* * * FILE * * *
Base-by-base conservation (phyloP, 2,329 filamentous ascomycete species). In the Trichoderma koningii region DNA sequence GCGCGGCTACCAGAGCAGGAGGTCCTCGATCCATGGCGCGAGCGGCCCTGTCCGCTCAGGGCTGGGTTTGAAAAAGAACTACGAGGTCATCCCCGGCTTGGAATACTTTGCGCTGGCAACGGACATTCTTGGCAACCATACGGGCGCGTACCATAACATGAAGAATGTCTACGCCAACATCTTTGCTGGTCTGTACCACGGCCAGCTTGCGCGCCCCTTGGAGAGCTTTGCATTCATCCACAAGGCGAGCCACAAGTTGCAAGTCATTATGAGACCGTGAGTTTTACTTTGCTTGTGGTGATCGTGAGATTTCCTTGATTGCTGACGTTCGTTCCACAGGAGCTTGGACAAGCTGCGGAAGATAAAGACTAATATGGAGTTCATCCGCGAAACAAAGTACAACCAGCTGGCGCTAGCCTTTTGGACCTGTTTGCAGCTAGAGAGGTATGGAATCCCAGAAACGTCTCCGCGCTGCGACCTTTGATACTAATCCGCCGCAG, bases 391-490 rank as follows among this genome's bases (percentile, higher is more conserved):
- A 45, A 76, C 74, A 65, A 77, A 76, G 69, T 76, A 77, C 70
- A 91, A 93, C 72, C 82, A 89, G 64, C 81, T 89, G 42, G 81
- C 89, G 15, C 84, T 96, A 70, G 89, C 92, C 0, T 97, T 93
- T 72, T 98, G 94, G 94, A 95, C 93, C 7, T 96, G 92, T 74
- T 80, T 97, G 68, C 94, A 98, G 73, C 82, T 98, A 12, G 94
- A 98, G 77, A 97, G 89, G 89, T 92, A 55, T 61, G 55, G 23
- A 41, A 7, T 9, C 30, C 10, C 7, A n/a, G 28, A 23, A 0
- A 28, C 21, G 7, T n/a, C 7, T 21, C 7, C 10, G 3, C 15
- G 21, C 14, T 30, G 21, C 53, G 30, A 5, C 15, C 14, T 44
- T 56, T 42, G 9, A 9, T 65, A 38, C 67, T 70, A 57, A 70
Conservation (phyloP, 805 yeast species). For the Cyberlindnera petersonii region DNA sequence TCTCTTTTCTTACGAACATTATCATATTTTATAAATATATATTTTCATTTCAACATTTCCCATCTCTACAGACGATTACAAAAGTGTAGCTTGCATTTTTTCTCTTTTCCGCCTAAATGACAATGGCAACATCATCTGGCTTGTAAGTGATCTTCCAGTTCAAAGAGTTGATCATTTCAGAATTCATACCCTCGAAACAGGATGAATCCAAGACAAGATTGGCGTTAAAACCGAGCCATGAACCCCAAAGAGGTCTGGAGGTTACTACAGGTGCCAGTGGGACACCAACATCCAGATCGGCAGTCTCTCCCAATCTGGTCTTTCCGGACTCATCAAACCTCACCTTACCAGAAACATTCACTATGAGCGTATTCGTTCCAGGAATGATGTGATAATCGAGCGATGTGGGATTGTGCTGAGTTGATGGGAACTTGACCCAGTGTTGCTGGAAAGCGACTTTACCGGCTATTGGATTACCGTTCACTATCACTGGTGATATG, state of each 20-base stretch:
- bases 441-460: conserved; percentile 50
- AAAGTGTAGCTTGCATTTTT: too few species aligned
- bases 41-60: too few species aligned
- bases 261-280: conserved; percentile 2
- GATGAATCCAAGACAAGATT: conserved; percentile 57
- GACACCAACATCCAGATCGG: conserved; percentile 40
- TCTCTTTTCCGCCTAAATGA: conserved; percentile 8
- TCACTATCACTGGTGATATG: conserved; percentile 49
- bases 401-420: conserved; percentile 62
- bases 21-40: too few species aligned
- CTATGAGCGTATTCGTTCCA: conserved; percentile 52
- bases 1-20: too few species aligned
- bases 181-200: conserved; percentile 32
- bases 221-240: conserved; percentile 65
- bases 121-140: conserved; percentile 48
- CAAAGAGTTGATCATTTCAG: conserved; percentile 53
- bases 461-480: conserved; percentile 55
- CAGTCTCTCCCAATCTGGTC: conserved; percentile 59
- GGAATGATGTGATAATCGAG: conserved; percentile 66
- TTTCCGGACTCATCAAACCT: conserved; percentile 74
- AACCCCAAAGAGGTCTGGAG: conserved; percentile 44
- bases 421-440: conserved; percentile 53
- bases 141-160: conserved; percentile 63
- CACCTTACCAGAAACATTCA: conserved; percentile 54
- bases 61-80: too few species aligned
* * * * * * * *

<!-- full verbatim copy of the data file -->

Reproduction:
Base-by-base conservation (phyloP, 2,329 filamentous ascomycete species). In the Trichoderma koningii region DNA sequence GCGCGGCTACCAGAGCAGGAGGTCCTCGATCCATGGCGCGAGCGGCCCTGTCCGCTCAGGGCTGGGTTTGAAAAAGAACTACGAGGTCATCCCCGGCTTGGAATACTTTGCGCTGGCAACGGACATTCTTGGCAACCATACGGGCGCGTACCATAACATGAAGAATGTCTACGCCAACATCTTTGCTGGTCTGTACCACGGCCAGCTTGCGCGCCCCTTGGAGAGCTTTGCATTCATCCACAAGGCGAGCCACAAGTTGCAAGTCATTATGAGACCGTGAGTTTTACTTTGCTTGTGGTGATCGTGAGATTTCCTTGATTGCTGACGTTCGTTCCACAGGAGCTTGGACAAGCTGCGGAAGATAAAGACTAATATGGAGTTCATCCGCGAAACAAAGTACAACCAGCTGGCGCTAGCCTTTTGGACCTGTTTGCAGCTAGAGAGGTATGGAATCCCAGAAACGTCTCCGCGCTGCGACCTTTGATACTAATCCGCCGCAG, bases 391-490 rank as follows among this genome's bases (percentile, higher is more conserved):
- A 45, A 76, C 74, A 65, A 77, A 76, G 69, T 76, A 77, C 70
- A 91, A 93, C 72, C 82, A 89, G 64, C 81, T 89, G 42, G 81
- C 89, G 15, C 84, T 96, A 70, G 89, C 92, C 0, T 97, T 93
- T 72, T 98, G 94, G 94, A 95, C 93, C 7, T 96, G 92, T 74
- T 80, T 97, G 68, C 94, A 98, G 73, C 82, T 98, A 12, G 94
- A 98, G 77, A 97, G 89, G 89, T 92, A 55, T 61, G 55, G 23
- A 41, A 7, T 9, C 30, C 10, C 7, A n/a, G 28, A 23, A 0
- A 28, C 21, G 7, T n/a, C 7, T 21, C 7, C 10, G 3, C 15
- G 21, C 14, T 30, G 21, C 53, G 30, A 5, C 15, C 14, T 44
- T 56, T 42, G 9, A 9, T 65, A 38, C 67, T 70, A 57, A 70
Conservation (phyloP, 805 yeast species). For the Cyberlindnera petersonii region DNA sequence TCTCTTTTCTTACGAACATTATCATATTTTATAAATATATATTTTCATTTCAACATTTCCCATCTCTACAGACGATTACAAAAGTGTAGCTTGCATTTTTTCTCTTTTCCGCCTAAATGACAATGGCAACATCATCTGGCTTGTAAGTGATCTTCCAGTTCAAAGAGTTGATCATTTCAGAATTCATACCCTCGAAACAGGATGAATCCAAGACAAGATTGGCGTTAAAACCGAGCCATGAACCCCAAAGAGGTCTGGAGGTTACTACAGGTGCCAGTGGGACACCAACATCCAGATCGGCAGTCTCTCCCAATCTGGTCTTTCCGGACTCATCAAACCTCACCTTACCAGAAACATTCACTATGAGCGTATTCGTTCCAGGAATGATGTGATAATCGAGCGATGTGGGATTGTGCTGAGTTGATGGGAACTTGACCCAGTGTTGCTGGAAAGCGACTTTACCGGCTATTGGATTACCGTTCACTATCACTGGTGATATG, state of each 20-base stretch:
- bases 441-460: conserved; percentile 50
- AAAGTGTAGCTTGCATTTTT: too few species aligned
- bases 41-60: too few species aligned
- bases 261-280: conserved; percentile 2
- GATGAATCCAAGACAAGATT: conserved; percentile 57
- GACACCAACATCCAGATCGG: conserved; percentile 40
- TCTCTTTTCCGCCTAAATGA: conserved; percentile 8
- TCACTATCACTGGTGATATG: conserved; percentile 49
- bases 401-420: conserved; percentile 62
- bases 21-40: too few species aligned
- CTATGAGCGTATTCGTTCCA: conserved; percentile 52
- bases 1-20: too few species aligned
- bases 181-200: conserved; percentile 32
- bases 221-240: conserved; percentile 65
- bases 121-140: conserved; percentile 48
- CAAAGAGTTGATCATTTCAG: conserved; percentile 53
- bases 461-480: conserved; percentile 55
- CAGTCTCTCCCAATCTGGTC: conserved; percentile 59
- GGAATGATGTGATAATCGAG: conserved; percentile 66
- TTTCCGGACTCATCAAACCT: conserved; percentile 74
- AACCCCAAAGAGGTCTGGAG: conserved; percentile 44
- bases 421-440: conserved; percentile 53
- bases 141-160: conserved; percentile 63
- CACCTTACCAGAAACATTCA: conserved; percentile 54
- bases 61-80: too few species aligned